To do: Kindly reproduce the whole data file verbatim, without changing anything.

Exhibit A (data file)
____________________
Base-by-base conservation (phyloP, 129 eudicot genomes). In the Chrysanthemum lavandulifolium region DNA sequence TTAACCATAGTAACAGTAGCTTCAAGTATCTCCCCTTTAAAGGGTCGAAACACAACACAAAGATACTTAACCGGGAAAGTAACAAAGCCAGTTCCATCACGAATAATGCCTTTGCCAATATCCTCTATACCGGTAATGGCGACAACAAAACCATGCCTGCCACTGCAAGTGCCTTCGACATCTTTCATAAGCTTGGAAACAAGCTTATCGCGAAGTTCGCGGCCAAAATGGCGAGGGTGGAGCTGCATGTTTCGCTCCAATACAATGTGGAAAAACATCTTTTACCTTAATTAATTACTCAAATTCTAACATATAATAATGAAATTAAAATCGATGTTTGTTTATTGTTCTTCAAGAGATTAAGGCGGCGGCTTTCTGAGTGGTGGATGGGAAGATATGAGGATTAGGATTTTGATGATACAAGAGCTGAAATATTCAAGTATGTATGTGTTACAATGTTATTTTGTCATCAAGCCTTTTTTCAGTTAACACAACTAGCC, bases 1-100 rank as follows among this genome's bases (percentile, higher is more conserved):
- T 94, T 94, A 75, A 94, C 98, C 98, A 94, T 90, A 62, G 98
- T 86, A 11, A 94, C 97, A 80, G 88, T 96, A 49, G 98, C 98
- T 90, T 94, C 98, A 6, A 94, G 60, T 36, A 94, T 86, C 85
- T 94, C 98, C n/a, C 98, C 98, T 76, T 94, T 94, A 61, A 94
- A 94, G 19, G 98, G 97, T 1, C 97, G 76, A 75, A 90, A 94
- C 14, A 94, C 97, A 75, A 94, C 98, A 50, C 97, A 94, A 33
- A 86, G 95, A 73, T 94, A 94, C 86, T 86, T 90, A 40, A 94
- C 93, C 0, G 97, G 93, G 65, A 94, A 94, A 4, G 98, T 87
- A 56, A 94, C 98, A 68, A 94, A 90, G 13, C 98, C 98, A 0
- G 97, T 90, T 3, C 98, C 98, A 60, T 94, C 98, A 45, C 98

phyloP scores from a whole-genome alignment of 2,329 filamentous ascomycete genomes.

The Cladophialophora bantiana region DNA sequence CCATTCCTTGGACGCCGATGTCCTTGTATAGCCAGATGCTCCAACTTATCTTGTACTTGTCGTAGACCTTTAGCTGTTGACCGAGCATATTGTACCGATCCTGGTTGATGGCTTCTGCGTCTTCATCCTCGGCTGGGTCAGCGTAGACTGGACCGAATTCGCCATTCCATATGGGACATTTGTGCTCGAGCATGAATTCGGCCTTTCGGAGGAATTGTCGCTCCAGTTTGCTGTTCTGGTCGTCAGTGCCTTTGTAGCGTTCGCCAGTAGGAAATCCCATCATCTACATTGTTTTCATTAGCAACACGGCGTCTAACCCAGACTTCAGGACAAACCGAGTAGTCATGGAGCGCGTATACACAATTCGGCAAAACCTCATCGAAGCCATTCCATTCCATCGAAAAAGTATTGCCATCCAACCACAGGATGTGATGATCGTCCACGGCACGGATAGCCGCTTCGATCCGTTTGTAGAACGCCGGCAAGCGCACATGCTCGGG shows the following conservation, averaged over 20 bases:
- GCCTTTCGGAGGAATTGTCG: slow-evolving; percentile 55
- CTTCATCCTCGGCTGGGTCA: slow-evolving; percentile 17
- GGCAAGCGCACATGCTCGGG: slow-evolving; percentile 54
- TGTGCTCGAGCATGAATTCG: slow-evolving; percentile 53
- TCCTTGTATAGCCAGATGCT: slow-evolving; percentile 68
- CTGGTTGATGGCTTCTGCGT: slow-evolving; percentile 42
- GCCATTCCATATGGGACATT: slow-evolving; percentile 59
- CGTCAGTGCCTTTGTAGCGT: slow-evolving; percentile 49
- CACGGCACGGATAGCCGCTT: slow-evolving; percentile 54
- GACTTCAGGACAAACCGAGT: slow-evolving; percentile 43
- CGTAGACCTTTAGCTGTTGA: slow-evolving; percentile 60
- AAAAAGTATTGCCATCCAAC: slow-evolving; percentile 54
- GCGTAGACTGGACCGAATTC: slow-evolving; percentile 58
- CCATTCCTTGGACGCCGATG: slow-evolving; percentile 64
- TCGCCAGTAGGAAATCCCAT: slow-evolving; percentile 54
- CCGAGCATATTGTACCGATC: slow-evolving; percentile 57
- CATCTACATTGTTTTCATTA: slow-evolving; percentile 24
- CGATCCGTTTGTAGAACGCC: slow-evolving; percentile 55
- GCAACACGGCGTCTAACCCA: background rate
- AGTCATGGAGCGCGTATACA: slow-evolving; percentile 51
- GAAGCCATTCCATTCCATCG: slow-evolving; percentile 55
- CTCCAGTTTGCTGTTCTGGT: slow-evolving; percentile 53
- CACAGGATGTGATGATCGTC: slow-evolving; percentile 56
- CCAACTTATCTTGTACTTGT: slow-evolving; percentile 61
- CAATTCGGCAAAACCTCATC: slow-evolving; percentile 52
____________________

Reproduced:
Base-by-base conservation (phyloP, 129 eudicot genomes). In the Chrysanthemum lavandulifolium region DNA sequence TTAACCATAGTAACAGTAGCTTCAAGTATCTCCCCTTTAAAGGGTCGAAACACAACACAAAGATACTTAACCGGGAAAGTAACAAAGCCAGTTCCATCACGAATAATGCCTTTGCCAATATCCTCTATACCGGTAATGGCGACAACAAAACCATGCCTGCCACTGCAAGTGCCTTCGACATCTTTCATAAGCTTGGAAACAAGCTTATCGCGAAGTTCGCGGCCAAAATGGCGAGGGTGGAGCTGCATGTTTCGCTCCAATACAATGTGGAAAAACATCTTTTACCTTAATTAATTACTCAAATTCTAACATATAATAATGAAATTAAAATCGATGTTTGTTTATTGTTCTTCAAGAGATTAAGGCGGCGGCTTTCTGAGTGGTGGATGGGAAGATATGAGGATTAGGATTTTGATGATACAAGAGCTGAAATATTCAAGTATGTATGTGTTACAATGTTATTTTGTCATCAAGCCTTTTTTCAGTTAACACAACTAGCC, bases 1-100 rank as follows among this genome's bases (percentile, higher is more conserved):
- T 94, T 94, A 75, A 94, C 98, C 98, A 94, T 90, A 62, G 98
- T 86, A 11, A 94, C 97, A 80, G 88, T 96, A 49, G 98, C 98
- T 90, T 94, C 98, A 6, A 94, G 60, T 36, A 94, T 86, C 85
- T 94, C 98, C n/a, C 98, C 98, T 76, T 94, T 94, A 61, A 94
- A 94, G 19, G 98, G 97, T 1, C 97, G 76, A 75, A 90, A 94
- C 14, A 94, C 97, A 75, A 94, C 98, A 50, C 97, A 94, A 33
- A 86, G 95, A 73, T 94, A 94, C 86, T 86, T 90, A 40, A 94
- C 93, C 0, G 97, G 93, G 65, A 94, A 94, A 4, G 98, T 87
- A 56, A 94, C 98, A 68, A 94, A 90, G 13, C 98, C 98, A 0
- G 97, T 90, T 3, C 98, C 98, A 60, T 94, C 98, A 45, C 98

phyloP scores from a whole-genome alignment of 2,329 filamentous ascomycete genomes.

The Cladophialophora bantiana region DNA sequence CCATTCCTTGGACGCCGATGTCCTTGTATAGCCAGATGCTCCAACTTATCTTGTACTTGTCGTAGACCTTTAGCTGTTGACCGAGCATATTGTACCGATCCTGGTTGATGGCTTCTGCGTCTTCATCCTCGGCTGGGTCAGCGTAGACTGGACCGAATTCGCCATTCCATATGGGACATTTGTGCTCGAGCATGAATTCGGCCTTTCGGAGGAATTGTCGCTCCAGTTTGCTGTTCTGGTCGTCAGTGCCTTTGTAGCGTTCGCCAGTAGGAAATCCCATCATCTACATTGTTTTCATTAGCAACACGGCGTCTAACCCAGACTTCAGGACAAACCGAGTAGTCATGGAGCGCGTATACACAATTCGGCAAAACCTCATCGAAGCCATTCCATTCCATCGAAAAAGTATTGCCATCCAACCACAGGATGTGATGATCGTCCACGGCACGGATAGCCGCTTCGATCCGTTTGTAGAACGCCGGCAAGCGCACATGCTCGGG shows the following conservation, averaged over 20 bases:
- GCCTTTCGGAGGAATTGTCG: slow-evolving; percentile 55
- CTTCATCCTCGGCTGGGTCA: slow-evolving; percentile 17
- GGCAAGCGCACATGCTCGGG: slow-evolving; percentile 54
- TGTGCTCGAGCATGAATTCG: slow-evolving; percentile 53
- TCCTTGTATAGCCAGATGCT: slow-evolving; percentile 68
- CTGGTTGATGGCTTCTGCGT: slow-evolving; percentile 42
- GCCATTCCATATGGGACATT: slow-evolving; percentile 59
- CGTCAGTGCCTTTGTAGCGT: slow-evolving; percentile 49
- CACGGCACGGATAGCCGCTT: slow-evolving; percentile 54
- GACTTCAGGACAAACCGAGT: slow-evolving; percentile 43
- CGTAGACCTTTAGCTGTTGA: slow-evolving; percentile 60
- AAAAAGTATTGCCATCCAAC: slow-evolving; percentile 54
- GCGTAGACTGGACCGAATTC: slow-evolving; percentile 58
- CCATTCCTTGGACGCCGATG: slow-evolving; percentile 64
- TCGCCAGTAGGAAATCCCAT: slow-evolving; percentile 54
- CCGAGCATATTGTACCGATC: slow-evolving; percentile 57
- CATCTACATTGTTTTCATTA: slow-evolving; percentile 24
- CGATCCGTTTGTAGAACGCC: slow-evolving; percentile 55
- GCAACACGGCGTCTAACCCA: background rate
- AGTCATGGAGCGCGTATACA: slow-evolving; percentile 51
- GAAGCCATTCCATTCCATCG: slow-evolving; percentile 55
- CTCCAGTTTGCTGTTCTGGT: slow-evolving; percentile 53
- CACAGGATGTGATGATCGTC: slow-evolving; percentile 56
- CCAACTTATCTTGTACTTGT: slow-evolving; percentile 61
- CAATTCGGCAAAACCTCATC: slow-evolving; percentile 52